Native American Cultures
Many photographs in the collection depict the lives of Native Americans from more than forty tribes west of the Mississippi River. The largest and most powerful western tribe was the Sioux, also known as the Dakota. The Santee Sioux lived in the woodlands of Minnesota, while the Teton Sioux, comprised of several different bands, lived further to the west, in the Great Plains. Like other Plains people, they camped in teepees and owned many horses, which were useful for hunting.
The Cheyennes once lived with the Santee Sioux in Minnesota, but eventually moved west and acquired horses. The Cheyennes were comprised of two bands. The Northern Cheyennes lived with the Teton Sioux in the Powder River and Bighorn country of Montana and Wyoming. The Southern Cheyennes lived below the Platte River in villages on the Colorado and Kansas plains. The Arapahos were also comprised of northern and southern bands, which were closely associated and lived in the same areas with the Cheyenne bands.
The Kiowas once lived in the Black Hills of South Dakota, but the Sioux, Cheyennes, and Arapahos pushed them south into the land of the Comanches below the buffalo ranges of Kansas and Nebraska. The Kiowas became allies of the Comanches, whose tribe was divided into several small nomadic bands.
The Apaches and Navajos shared the Southwest, where their proximity to Mexico put them in contact with the Spanish. Like the Comanches, the Apaches were divided into many small bands, but they were able to fend off the Spanish through 250 years of guerrilla warfare. The Navajos, on the other hand, adopted some aspects of Spanish culture and learned to farm and raise livestock.
The Pueblos were living in the Southwest as early as the first century, A.D., long before the Apaches and Navajos arrived from the north. The Pueblos were hunter-gatherers who gradually became farmers as well. They built adobe villages into shallow caves and under overhanging cliffs. These Southwest tribes were often raided by the Utes, a tribe that lived to the north in the Rockies.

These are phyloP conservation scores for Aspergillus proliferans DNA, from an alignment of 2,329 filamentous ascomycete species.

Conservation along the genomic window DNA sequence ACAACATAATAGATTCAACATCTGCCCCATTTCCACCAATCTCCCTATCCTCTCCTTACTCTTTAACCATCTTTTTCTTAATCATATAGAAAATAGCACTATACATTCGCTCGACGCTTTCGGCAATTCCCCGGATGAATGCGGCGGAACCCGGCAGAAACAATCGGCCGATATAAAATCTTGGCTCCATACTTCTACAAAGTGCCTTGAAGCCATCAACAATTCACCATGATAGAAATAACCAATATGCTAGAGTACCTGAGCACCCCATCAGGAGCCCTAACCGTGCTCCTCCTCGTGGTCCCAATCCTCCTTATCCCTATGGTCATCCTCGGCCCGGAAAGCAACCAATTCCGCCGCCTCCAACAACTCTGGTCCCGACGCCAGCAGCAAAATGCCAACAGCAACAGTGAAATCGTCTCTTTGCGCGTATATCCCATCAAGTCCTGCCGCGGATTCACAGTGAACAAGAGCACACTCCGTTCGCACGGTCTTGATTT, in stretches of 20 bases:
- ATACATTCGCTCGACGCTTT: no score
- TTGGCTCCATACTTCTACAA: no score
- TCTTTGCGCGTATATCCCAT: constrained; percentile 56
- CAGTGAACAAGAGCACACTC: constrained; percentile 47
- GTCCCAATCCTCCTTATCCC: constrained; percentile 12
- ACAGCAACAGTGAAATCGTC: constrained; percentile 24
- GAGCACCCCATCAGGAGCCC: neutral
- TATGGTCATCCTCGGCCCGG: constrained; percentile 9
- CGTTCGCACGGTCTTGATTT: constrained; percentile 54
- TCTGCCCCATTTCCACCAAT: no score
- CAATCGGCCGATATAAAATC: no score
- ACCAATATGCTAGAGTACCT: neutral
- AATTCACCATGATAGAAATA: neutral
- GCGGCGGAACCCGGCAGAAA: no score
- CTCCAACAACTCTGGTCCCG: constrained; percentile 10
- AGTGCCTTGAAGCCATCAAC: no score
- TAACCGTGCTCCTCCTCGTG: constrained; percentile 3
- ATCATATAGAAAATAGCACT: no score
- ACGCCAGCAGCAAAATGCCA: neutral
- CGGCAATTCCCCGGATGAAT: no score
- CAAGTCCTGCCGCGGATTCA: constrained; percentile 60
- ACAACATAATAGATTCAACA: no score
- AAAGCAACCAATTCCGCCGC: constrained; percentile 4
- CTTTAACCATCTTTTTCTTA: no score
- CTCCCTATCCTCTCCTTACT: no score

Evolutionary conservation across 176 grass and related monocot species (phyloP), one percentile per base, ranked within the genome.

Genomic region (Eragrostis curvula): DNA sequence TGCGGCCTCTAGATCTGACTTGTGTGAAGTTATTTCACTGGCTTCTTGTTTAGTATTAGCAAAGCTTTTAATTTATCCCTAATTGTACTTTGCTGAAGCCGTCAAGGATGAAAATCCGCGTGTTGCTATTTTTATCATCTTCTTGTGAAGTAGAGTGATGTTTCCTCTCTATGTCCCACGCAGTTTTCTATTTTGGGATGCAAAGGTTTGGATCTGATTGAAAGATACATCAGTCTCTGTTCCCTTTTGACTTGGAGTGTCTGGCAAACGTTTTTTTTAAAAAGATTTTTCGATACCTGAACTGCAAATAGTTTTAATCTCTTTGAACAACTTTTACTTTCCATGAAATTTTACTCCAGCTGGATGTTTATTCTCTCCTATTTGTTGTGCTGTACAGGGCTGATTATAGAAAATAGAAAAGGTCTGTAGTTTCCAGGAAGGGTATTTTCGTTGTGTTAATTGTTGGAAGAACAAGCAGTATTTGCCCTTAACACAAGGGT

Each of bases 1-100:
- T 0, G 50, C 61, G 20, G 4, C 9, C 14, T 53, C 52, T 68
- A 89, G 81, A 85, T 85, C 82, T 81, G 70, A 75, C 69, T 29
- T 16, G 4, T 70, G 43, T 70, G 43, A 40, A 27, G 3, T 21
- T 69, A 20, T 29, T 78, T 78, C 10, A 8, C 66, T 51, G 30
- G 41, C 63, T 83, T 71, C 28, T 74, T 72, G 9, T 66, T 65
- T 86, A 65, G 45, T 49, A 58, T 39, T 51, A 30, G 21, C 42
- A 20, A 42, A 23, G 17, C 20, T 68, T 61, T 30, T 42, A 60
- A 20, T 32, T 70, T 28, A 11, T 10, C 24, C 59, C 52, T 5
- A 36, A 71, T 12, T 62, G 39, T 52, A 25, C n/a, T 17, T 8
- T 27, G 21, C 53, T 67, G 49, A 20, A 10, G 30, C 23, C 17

Study photographs to examine and compare the cultures of different tribes. Portraits record different types of clothing, while other images record the kinds of dwellings used by different tribes. Search on the names of tribes or use the Subject Index headings such as Hopi Indians, Zuni Indians, and Pawnee Indians. Select images by region or topic through Subject Index headings such as Indians of North America--Great Plains, Indians of North America--New Mexico, and Indians of North America--Structures—Oklahoma.
- Do different members of a tribe dress differently? How do the men, women, children, chiefs, warriors, and medicine men each dress? If there are differences, what do they suggest?
- If tribes are closely related, such as the Cheyennes and Arapahos, is this reflected in their clothing and shelter?
- How does climate affect the types of clothing and shelter used by different peoples?
- What other aspects of a people's culture are affected by climate and geography?
- What other objects manifest a people's culture?
- How would relocation of Native Americans to reservations in different parts of the country have affected their traditional lifestyles and cultures?